â€¢ Security of internet purchase:Â 82%
â€¢ Computer viruses:Â 81%
â€¢ Protecting business data: 77%
â€¢ General system failure:Â 73%
- Contrary to common perception, women business owners are as likely as men business owners to be willing to adopt new technology and more likely (24% vs. 18%) than women in general.
- Women business owners value technology as a means to create workplace flexibility:
â€¢ 61% use technology to integrate the responsibilities of work and home.
â€¢ 44% use technology to enable employees to work offsite or to have flexible work schedules.
Million Dollar Businesses
- 3% of all women-owned firms have revenues of $1 million or more compared with 6% of men-owned firms.
- Women-owned firms with revenues of $1 million or more are more likely than other women-owned businesses to market their products and services nationally.
- Women owners of firms with revenues of $1 million or higher embrace financial measurements as management tools and produce more financial reports more often.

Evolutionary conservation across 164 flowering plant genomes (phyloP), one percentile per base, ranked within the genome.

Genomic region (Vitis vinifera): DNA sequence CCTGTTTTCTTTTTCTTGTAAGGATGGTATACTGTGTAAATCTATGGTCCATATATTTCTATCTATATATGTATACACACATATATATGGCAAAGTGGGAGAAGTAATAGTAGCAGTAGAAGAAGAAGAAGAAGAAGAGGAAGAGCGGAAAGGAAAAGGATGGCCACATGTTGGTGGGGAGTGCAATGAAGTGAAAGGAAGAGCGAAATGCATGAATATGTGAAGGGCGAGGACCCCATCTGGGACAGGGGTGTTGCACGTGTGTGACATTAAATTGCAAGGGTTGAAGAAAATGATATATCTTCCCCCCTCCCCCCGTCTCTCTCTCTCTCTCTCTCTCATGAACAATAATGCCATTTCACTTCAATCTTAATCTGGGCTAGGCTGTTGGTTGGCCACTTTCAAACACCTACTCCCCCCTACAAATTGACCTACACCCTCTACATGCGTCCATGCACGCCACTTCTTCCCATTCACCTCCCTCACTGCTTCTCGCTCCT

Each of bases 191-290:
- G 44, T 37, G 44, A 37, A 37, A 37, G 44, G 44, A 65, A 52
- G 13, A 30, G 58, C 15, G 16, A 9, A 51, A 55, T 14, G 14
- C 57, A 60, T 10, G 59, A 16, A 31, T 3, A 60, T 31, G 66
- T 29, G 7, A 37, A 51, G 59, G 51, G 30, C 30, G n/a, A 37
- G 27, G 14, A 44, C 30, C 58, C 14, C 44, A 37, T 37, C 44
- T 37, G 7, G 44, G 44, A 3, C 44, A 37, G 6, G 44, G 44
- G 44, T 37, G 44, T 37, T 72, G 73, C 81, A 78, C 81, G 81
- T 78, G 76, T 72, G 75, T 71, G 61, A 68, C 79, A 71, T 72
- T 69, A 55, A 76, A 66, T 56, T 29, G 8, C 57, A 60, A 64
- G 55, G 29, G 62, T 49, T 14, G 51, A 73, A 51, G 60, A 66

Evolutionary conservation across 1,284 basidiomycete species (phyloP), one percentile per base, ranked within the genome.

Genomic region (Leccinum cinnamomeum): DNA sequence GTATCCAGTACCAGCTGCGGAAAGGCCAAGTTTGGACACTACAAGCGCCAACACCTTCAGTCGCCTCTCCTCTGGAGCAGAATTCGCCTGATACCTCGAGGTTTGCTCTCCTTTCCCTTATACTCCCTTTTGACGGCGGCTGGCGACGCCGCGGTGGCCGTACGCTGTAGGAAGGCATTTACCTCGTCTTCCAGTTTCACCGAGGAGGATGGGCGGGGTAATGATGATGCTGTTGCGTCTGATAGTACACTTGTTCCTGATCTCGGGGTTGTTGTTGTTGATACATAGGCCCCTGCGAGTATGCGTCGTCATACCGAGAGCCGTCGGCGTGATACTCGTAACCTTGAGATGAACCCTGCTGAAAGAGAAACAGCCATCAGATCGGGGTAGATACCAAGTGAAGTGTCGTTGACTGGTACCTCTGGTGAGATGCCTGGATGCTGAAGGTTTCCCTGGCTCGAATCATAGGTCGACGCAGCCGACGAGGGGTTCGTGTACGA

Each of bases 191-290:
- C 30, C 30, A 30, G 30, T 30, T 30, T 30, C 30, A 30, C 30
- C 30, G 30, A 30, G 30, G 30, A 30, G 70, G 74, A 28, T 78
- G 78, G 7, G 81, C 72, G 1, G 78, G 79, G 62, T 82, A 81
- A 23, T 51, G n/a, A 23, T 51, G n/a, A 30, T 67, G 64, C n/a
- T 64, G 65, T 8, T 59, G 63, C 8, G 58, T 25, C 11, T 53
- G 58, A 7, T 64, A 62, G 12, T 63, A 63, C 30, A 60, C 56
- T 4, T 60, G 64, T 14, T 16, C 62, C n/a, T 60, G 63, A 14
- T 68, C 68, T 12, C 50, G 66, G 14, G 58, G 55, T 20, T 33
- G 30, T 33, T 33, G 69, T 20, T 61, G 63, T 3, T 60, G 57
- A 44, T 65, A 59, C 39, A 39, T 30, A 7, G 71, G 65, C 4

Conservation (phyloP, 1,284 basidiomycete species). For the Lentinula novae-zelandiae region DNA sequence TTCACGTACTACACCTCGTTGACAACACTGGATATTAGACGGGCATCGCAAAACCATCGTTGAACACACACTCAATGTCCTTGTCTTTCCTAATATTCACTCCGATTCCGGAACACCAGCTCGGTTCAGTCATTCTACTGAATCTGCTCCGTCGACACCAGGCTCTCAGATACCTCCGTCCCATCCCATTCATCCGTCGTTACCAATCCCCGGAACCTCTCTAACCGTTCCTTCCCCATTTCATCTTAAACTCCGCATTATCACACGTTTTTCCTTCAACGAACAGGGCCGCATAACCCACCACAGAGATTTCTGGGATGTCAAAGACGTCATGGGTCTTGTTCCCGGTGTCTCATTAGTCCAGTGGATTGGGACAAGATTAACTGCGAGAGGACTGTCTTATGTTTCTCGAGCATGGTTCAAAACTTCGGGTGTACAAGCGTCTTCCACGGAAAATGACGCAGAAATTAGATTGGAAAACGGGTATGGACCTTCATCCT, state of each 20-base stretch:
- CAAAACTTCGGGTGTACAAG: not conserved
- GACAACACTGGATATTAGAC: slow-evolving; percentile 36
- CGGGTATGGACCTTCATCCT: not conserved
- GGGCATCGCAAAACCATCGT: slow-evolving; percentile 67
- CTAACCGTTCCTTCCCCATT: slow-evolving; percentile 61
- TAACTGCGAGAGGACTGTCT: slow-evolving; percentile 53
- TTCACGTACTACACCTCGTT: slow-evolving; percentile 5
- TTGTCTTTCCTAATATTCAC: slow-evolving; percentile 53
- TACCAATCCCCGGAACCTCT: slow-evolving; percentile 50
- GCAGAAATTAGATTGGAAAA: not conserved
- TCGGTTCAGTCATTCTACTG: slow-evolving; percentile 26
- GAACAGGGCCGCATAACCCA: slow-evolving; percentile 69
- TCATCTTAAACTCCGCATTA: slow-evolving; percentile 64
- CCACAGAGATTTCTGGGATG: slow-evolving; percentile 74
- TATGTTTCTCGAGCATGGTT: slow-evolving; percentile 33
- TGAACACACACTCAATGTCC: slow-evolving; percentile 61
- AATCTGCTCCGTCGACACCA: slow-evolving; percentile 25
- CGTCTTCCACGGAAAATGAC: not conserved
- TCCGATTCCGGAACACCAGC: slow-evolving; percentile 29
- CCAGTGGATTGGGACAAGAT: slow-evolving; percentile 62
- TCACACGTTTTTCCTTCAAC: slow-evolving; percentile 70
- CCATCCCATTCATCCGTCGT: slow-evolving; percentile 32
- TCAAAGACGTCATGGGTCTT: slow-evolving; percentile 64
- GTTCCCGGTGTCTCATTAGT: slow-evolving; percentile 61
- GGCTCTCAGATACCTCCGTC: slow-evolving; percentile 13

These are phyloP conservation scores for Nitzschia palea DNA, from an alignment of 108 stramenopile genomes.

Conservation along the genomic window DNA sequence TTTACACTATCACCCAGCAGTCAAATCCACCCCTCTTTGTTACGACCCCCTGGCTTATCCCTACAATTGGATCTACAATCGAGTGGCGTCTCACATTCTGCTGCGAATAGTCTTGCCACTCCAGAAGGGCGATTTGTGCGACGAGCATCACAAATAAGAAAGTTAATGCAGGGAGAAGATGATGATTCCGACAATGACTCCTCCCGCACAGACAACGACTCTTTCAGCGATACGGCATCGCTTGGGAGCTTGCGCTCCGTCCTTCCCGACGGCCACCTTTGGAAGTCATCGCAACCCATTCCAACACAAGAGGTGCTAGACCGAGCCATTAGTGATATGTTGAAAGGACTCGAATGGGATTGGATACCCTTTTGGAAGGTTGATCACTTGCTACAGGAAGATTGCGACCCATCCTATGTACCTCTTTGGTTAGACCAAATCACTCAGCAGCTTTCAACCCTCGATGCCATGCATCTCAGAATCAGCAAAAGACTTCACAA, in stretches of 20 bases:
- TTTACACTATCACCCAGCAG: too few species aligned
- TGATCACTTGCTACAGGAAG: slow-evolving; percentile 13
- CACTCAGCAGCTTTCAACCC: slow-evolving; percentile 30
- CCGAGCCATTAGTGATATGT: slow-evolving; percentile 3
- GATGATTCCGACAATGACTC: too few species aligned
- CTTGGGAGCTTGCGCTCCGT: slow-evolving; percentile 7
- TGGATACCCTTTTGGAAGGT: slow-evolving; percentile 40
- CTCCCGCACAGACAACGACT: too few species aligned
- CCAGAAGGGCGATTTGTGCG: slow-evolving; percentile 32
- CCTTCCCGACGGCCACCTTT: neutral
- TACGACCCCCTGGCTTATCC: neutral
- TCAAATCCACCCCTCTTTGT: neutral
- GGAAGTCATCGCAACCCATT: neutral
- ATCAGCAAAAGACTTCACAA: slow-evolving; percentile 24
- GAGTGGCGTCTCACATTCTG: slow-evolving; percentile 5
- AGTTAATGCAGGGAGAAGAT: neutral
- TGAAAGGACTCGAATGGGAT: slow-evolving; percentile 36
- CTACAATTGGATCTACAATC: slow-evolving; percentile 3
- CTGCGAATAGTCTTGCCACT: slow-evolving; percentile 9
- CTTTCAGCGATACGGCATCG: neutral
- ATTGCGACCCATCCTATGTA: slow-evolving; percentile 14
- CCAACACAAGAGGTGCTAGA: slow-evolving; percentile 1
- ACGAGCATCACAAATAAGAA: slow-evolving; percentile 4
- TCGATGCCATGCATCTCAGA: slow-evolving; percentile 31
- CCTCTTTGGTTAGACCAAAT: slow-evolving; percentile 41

Women-Owned Businesses Without Employees
- Seventy-five percent of all firms do not have employees; similarly, 81% of women-owned firms are without employees, for a total of 5.4 million firms.
- Sales revenue increased 66% for women-owned firms without employees from 1997-2004, compared to 42% for all such firms.
- Women-owned firms without employees generate more than $167 billion in annual sales (as of 2004).
Exit Strategies of Women Business Owners
- Women and men business owners are equally concerned about price when selling their business.
- Women owners who plan to sell are more concerned than their men counterparts about:
â€¢ the buyer’s identity, personality, and background 72% vs. 39%
â€¢ the buyer’s plans for the business 79% vs. 52%
â€¢ plans for current employees 86% vs. 61%
- Women business owners are nearly twice as likely as men business owners to intend to pass the business on to a daughter or daughters (37% vs. 19%).
Banking and Finance
- Women business owners’ satisfaction with banking relationships has more than doubled since 1992 (35% vs. 82%).
- More than two-thirds (67%) of women business owners choose financial products and services based on their relationship and experience with a lender.